I stumbled upon an article in an issue of Cosmetiscope-- a journal for cosmetic scientists-- detailing what 'green' means in the cosmetic industry. What I once thought to be no more than an eco-fad has quickly become quite important to a great majority internationally. Here's what I learned...
In order to be considered green the cosmetic manufacturer must make an effort to prevent waste. Generally chemical waste is detrimental to the environment so you can see why this would be important. A few other requirements are linked to preventing or reducing waste, so I'll discuss them now. Any substance that is used for the sole purpose of making a reaction work has to be renewable. It cannot be 'used up' in the process and it cannot be inactive when the process is complete. Similarly, green processes minimize the creation of side products that cannot be used in other applications. In addition, green processes make use of what I would call personal assistants which speed up the reaction and minimize the amount of starting material needed.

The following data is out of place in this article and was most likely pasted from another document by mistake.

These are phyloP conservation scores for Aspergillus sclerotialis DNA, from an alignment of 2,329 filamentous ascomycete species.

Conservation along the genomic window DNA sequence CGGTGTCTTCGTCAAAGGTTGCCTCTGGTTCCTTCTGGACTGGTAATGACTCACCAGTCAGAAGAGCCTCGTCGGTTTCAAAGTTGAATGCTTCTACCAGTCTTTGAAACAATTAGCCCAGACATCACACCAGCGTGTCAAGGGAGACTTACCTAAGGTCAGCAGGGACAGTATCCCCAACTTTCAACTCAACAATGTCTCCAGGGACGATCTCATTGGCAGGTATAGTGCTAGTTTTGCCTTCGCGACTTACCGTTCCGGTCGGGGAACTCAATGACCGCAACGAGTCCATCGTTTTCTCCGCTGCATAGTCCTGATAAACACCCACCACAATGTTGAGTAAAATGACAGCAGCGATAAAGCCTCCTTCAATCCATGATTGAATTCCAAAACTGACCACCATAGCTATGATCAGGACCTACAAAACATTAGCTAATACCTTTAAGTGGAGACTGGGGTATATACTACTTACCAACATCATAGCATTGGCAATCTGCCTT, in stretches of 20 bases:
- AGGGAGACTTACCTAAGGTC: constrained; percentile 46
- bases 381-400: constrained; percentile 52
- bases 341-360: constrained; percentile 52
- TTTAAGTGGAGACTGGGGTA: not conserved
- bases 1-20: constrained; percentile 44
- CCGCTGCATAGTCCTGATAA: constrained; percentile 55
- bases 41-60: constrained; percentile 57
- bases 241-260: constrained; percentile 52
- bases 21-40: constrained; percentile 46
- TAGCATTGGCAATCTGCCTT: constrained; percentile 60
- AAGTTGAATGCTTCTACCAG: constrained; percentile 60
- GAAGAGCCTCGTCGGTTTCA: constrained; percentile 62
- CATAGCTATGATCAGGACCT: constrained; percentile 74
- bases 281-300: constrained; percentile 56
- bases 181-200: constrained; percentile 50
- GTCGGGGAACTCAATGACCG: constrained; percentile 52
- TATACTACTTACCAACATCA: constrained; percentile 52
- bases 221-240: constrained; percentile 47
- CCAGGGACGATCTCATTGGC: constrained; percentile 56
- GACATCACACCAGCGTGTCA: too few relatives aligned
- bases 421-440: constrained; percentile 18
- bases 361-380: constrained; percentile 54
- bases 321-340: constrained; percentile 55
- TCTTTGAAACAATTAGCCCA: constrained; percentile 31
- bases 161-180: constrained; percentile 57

Next on the chopping block-- unnecessary chemicals. All the ingredients tossed into the mixing bowl have to be needed for effective application of the product. In other words, all those 15-35 letter ingredients that fascinate me so much (nerdy I know!) have to be in there for a darn good reason! Additionally, a fantastically green product serves its purpose and then calls it quits leaving no chemical scars on our blessed environment. And just for good measure, a real-time pollution prevention tool should be in place. Toxicity and risk of chemical disaster-- like explosions, fires, gas leaks (no big deal, right?) are kept to a minimum.
And with all the talk about energy conservation locally and on capital hill, its no mystery why the cosmetic industry would strive to be particular about the energy use in their chemical processes.
Stay tuned to see how well your cosmetic company of choice is doing with the transition!